Harry G. Schaefer Mentorship Program set for year eight

New relationships benefit both participants for the long run


Photo of Jennifer Barroll.

Mount Royal University alumna Jennifer Barroll was the emcee for the evening.


You can count on two things mid-January Calgary to be bitterly cold, and the Mount Royal community to be excited about the launch of the Harry G. Schaefer Mentorship Program. And maybe a little bit nervous. Mentors meet their mentees for the very first time, starting a symbiotic relationship that could last for many years to come.

On Jan. 15, Calgary hit record low temps for 2020, the eighth year of the Harry G. Schaefer program officially kicked off. This year IG Wealth Management was the event’s presenting sponsor.

The emcee for the evening was Jennifer Barroll, speaker, entertainer, leadership consultant and of course, an MRU alumna. Opening remarks for the kick-off were provided by Alana Riley, senior vice-president, Financial Services, Western Canada, with IG Wealth Management.

As has become the norm, the program is championed by Mount Royal alumni. Throughout 2020, 191 students will be mentored by 142 community members, 72 per cent of whom graduated from MRU.

Throughout the past seven years, more than 1,100 individuals have taken part in the very special Harry G. Schaefer Mentorship Program. This year, 56 of the program’s mentors are returning, with 86 community members joining the program for the first time.

During his address, Mount Royal’s president and vice-chancellor Tim Rahilly, PhD, acknowledged the evolution of mentees becoming mentors.

“Ten of this year’s mentors previously took part in the program as student mentees. If that’s not a stamp of approval, I don’t know what is,” Rahilly said.

One of those mentees-turned-mentors is Leah Wilson, water stewardship advisor with Encana. Wilson is a graduate of the geology program at Mount Royal and greatly believes in the importance of mentorship. Her first experience with the program came in 2014 when she was a mentee, and she fondly recalls the experience. She says her mentor was not only fantastic but turned into a dear friend.


Photo of mentor Leah Wilson, left, and mentee, Danielle Go.

Mentee-turned mentor Leah Wilson, left, was paired with Bachelor of Science student Danielle Go.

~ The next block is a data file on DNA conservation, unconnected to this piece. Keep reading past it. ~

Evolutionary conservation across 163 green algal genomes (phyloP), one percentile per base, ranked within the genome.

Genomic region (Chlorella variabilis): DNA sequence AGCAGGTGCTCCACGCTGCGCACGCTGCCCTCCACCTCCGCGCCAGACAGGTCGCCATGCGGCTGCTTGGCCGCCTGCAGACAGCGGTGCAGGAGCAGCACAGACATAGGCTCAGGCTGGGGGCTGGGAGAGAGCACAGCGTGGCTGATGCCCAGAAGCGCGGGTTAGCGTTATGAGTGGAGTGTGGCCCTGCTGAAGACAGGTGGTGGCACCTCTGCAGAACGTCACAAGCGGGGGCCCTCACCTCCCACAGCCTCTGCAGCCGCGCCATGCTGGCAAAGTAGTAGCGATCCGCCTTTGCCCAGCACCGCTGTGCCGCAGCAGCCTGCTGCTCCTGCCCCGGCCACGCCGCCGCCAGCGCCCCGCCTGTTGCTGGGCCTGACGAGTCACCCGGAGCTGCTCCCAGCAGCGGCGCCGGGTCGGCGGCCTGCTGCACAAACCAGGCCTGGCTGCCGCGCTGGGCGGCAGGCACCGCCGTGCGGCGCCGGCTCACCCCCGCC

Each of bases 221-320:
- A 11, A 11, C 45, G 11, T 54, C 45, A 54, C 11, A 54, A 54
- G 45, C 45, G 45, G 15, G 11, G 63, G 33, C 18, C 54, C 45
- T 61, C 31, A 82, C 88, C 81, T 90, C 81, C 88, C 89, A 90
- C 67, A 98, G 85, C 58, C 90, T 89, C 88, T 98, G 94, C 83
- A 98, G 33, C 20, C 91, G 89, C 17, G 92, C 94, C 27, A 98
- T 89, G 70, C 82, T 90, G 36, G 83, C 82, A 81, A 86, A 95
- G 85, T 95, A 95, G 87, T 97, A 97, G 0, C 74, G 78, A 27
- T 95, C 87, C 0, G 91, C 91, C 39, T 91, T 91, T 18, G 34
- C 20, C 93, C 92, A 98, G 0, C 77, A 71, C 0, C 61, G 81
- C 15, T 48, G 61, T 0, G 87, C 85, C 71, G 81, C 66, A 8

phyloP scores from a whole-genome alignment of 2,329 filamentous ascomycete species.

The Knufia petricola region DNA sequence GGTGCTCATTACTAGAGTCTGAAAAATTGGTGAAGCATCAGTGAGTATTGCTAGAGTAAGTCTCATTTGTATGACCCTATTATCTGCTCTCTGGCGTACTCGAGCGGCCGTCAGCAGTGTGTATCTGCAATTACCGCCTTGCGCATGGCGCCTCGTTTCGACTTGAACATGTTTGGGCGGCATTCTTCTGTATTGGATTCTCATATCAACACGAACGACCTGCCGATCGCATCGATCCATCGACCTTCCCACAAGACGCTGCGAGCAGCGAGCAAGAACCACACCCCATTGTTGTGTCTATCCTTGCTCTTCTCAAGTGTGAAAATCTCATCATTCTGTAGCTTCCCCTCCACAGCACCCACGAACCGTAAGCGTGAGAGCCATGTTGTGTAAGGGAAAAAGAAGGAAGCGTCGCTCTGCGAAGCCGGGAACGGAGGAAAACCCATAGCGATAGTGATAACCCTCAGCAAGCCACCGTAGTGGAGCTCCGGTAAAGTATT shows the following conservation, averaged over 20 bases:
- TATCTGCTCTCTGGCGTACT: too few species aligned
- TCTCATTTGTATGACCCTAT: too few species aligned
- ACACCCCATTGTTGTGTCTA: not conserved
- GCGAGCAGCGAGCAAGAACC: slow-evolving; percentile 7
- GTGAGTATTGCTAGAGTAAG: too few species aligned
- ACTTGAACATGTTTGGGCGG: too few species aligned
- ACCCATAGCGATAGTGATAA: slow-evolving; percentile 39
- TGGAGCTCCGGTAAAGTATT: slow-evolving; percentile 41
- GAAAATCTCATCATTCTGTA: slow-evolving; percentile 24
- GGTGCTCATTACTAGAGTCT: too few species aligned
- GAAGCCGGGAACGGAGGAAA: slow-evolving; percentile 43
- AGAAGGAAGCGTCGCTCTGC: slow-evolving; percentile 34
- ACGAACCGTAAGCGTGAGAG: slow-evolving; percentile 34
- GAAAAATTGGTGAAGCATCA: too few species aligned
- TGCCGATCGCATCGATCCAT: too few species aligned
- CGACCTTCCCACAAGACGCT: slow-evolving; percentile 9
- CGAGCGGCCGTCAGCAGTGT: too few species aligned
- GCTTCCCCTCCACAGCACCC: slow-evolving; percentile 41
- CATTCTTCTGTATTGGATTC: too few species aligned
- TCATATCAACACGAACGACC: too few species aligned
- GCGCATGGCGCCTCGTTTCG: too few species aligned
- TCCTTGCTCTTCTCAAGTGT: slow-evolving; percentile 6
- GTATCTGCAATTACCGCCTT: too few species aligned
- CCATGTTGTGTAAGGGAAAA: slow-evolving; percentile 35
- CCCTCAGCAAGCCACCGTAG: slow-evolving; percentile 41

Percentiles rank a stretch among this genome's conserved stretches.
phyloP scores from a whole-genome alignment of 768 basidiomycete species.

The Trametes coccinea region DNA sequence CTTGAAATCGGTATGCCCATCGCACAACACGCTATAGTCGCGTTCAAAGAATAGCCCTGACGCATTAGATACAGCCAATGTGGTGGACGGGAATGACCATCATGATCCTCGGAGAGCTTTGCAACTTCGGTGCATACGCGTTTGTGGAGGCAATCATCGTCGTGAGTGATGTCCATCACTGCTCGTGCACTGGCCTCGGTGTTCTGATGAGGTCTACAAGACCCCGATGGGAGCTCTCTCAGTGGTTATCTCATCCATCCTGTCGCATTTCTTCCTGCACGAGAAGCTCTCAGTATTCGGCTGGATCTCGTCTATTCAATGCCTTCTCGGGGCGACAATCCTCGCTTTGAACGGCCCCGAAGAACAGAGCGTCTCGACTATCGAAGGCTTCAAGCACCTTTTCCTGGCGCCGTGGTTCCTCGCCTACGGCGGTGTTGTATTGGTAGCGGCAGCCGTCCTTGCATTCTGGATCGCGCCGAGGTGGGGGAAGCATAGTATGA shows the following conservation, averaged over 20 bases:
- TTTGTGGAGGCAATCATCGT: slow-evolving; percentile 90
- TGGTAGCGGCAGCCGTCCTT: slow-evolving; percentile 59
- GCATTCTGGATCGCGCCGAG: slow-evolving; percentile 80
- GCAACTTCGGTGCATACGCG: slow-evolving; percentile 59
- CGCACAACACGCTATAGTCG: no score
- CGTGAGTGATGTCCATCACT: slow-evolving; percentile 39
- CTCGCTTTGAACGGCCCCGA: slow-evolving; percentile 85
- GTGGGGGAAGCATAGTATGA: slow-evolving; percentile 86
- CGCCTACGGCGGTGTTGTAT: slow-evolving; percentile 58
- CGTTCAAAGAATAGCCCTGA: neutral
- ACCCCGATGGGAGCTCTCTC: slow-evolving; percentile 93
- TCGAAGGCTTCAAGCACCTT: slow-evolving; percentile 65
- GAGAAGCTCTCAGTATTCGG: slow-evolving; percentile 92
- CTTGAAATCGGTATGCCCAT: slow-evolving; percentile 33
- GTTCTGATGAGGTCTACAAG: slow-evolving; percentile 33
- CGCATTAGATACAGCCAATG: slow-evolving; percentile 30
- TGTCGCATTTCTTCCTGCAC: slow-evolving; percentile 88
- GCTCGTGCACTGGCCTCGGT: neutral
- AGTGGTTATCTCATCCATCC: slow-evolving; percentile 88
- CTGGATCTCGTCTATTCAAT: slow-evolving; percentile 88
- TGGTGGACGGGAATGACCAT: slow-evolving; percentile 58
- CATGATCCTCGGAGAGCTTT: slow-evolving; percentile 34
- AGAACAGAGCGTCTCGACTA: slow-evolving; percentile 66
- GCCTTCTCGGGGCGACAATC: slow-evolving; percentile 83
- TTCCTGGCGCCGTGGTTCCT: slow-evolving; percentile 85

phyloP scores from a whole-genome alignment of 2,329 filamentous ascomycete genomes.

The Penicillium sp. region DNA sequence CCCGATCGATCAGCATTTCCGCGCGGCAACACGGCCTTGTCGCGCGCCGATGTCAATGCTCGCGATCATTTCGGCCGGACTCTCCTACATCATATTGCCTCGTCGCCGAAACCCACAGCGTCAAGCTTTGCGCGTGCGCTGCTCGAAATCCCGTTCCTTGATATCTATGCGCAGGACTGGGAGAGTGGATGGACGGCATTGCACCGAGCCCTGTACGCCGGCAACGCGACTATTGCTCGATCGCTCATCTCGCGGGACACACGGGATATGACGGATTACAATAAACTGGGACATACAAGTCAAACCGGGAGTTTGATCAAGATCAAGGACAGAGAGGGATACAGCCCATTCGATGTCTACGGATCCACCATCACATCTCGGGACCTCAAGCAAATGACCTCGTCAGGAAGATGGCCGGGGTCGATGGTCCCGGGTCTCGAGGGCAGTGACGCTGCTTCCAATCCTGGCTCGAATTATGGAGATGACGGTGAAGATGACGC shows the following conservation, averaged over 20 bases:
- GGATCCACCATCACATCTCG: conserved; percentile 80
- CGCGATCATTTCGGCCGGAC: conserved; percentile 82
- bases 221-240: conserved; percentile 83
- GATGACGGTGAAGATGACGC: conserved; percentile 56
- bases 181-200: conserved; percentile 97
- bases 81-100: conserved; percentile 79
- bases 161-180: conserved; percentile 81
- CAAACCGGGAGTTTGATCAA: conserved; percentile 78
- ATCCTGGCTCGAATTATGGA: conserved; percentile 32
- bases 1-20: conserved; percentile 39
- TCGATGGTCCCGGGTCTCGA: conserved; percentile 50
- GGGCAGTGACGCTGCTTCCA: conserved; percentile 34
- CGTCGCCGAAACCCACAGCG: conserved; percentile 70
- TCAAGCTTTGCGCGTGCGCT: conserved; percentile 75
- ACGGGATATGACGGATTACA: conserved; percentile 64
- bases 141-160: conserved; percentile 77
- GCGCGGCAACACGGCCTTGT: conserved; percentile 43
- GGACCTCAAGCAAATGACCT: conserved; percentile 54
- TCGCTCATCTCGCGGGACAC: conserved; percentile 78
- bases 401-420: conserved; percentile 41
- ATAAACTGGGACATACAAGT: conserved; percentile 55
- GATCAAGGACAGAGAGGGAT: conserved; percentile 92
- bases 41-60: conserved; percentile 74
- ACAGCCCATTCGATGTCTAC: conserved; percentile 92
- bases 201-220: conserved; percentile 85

“As students, we have expectations of what the workforce will be like and of which types of jobs might be available to us. I think every graduate comes to realize that these expectations don’t often align with their new reality,” Wilson says.

“Mentorship can be helpful in expanding our perspective of what our working lives might be like and what other kinds of opportunities are out there for us that we’ve never even thought about before. I think most of all, mentorship helps us to build relationships and make the connections that will both enrich our lives and guide us along in our career paths.”

Wilson has been paired with Danielle Go, who entered the program as a first-year mentee. Like Wilson, Go is a Bachelor of Science student who is on track to graduate this year. Go is majoring in general science with a concentration in biology and a minor in business administration.

“I know that no matter what age or stage an individual is at, we all have something to offer each other,” Wilson says. “As a mentor, I hope to help guide Danielle towards her future career goals in any way I can. I also hope that I can provide some context to both the graduate student and working world through sharing my experiences with Danielle. I know that Danielle has had different life, academic and working experiences than I have, so I am excited to learn from her as well.”

Go says she is looking forward to the experience. She is excited to learn about Wilson’s journey and how she was able to obtain her current career, especially as a recent graduate. Further, Go is looking forward to building a lasting relationship with her mentor even after the program.


Photo of the welcome area at the Harry G. Schaefer Mentorship reception.

University staff greeted attendees at the Harry G. Schaefer Mentorship Program reception on Wed., Jan. 15.  


“Mentorship is important to me as it is a way for students to gain knowledge and advice from individuals who have experienced working in a field they hope to pursue. It can also be helpful for individuals looking to change careers and wanting to see what it is like working in that area. Lastly, it can be a way for individuals who are feeling a little lost to gain some guidance,” Go says.

The Harry G. Schaefer Mentorship Program, presented by Mount Royal’s Student Learning Services, is dedicated to excellence in mentoring. The program was created as a legacy to longtime Calgary business icon Harry G. Schaefer.

Schaefer, born in Calgary (1936 - 2011), was a chief financial officer and important member of TransAlta's executive administration team and board. He was one of only four Alberta chartered accountants to be awarded the distinguished designation of Fellow of the Chartered Accountants. He also received the Lifetime Achievement Award for Alberta Chartered Accountants, given to those dedicated to excellence in their career and giving back to their community.

His namesake program is open to every third- and fourth-year Mount Royal students from every faculty across the University.

Jan. 17, 2020 — Jonathan Anderson

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